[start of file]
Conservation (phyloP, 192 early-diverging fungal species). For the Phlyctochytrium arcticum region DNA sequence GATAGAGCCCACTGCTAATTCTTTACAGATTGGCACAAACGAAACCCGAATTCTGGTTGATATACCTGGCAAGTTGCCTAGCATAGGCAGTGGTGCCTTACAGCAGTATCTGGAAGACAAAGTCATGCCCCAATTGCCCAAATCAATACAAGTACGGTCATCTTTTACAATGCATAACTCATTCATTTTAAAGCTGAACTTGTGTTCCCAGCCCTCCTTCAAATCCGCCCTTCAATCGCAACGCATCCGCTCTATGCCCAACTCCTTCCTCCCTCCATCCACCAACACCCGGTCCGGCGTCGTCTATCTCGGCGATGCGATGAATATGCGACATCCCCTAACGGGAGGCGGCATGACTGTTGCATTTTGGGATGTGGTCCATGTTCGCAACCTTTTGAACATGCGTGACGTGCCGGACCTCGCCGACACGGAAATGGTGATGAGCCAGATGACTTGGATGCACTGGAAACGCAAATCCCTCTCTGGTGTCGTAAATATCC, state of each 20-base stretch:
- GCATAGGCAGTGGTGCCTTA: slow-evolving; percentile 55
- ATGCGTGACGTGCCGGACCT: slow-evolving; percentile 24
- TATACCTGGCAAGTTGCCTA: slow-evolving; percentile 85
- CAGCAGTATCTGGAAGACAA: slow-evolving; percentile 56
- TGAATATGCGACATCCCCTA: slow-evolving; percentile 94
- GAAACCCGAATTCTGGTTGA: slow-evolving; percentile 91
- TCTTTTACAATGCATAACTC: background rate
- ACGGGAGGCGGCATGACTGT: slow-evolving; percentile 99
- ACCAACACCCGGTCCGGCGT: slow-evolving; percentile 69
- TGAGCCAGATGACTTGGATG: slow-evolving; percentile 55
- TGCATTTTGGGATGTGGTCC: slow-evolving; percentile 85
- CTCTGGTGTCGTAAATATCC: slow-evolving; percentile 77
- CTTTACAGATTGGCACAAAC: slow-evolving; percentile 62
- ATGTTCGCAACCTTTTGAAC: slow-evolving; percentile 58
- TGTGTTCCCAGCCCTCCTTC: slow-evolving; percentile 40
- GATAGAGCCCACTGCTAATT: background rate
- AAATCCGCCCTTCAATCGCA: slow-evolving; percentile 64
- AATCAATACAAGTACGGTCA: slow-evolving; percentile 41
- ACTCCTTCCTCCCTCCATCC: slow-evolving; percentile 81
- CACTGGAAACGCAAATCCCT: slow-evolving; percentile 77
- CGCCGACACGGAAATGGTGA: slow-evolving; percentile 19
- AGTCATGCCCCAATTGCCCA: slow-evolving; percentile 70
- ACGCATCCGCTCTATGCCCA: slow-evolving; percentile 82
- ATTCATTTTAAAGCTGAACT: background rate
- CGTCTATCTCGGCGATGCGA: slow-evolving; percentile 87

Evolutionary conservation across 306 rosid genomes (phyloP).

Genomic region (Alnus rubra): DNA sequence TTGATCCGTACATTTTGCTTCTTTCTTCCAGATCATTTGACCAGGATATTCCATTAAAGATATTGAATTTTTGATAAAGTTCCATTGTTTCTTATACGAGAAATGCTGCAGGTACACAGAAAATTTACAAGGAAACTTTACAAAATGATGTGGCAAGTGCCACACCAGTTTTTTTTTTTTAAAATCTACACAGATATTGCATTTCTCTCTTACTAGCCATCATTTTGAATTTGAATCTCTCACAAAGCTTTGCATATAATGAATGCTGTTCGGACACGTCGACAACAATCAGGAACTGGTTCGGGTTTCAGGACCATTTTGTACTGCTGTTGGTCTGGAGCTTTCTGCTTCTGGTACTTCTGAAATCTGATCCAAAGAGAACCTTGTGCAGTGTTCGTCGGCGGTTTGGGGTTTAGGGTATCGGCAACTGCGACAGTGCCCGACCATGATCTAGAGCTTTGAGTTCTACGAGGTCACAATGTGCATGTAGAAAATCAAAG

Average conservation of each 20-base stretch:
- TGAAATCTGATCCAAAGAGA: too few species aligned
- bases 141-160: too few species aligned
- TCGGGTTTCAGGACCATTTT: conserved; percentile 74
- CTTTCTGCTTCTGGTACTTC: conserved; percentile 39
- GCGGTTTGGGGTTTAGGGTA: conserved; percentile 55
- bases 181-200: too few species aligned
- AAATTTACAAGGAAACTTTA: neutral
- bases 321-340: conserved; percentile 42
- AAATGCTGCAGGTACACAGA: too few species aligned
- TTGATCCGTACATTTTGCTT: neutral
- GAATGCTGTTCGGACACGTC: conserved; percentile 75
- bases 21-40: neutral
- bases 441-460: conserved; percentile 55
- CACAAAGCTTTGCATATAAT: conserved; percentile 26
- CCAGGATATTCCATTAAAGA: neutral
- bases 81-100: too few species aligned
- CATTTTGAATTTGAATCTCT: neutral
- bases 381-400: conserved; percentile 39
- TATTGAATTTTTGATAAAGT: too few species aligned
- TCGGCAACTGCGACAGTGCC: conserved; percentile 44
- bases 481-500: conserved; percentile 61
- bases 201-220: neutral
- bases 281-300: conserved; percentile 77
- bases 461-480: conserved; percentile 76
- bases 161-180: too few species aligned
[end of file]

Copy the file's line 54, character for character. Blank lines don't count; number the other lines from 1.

- bases 161-180: too few species aligned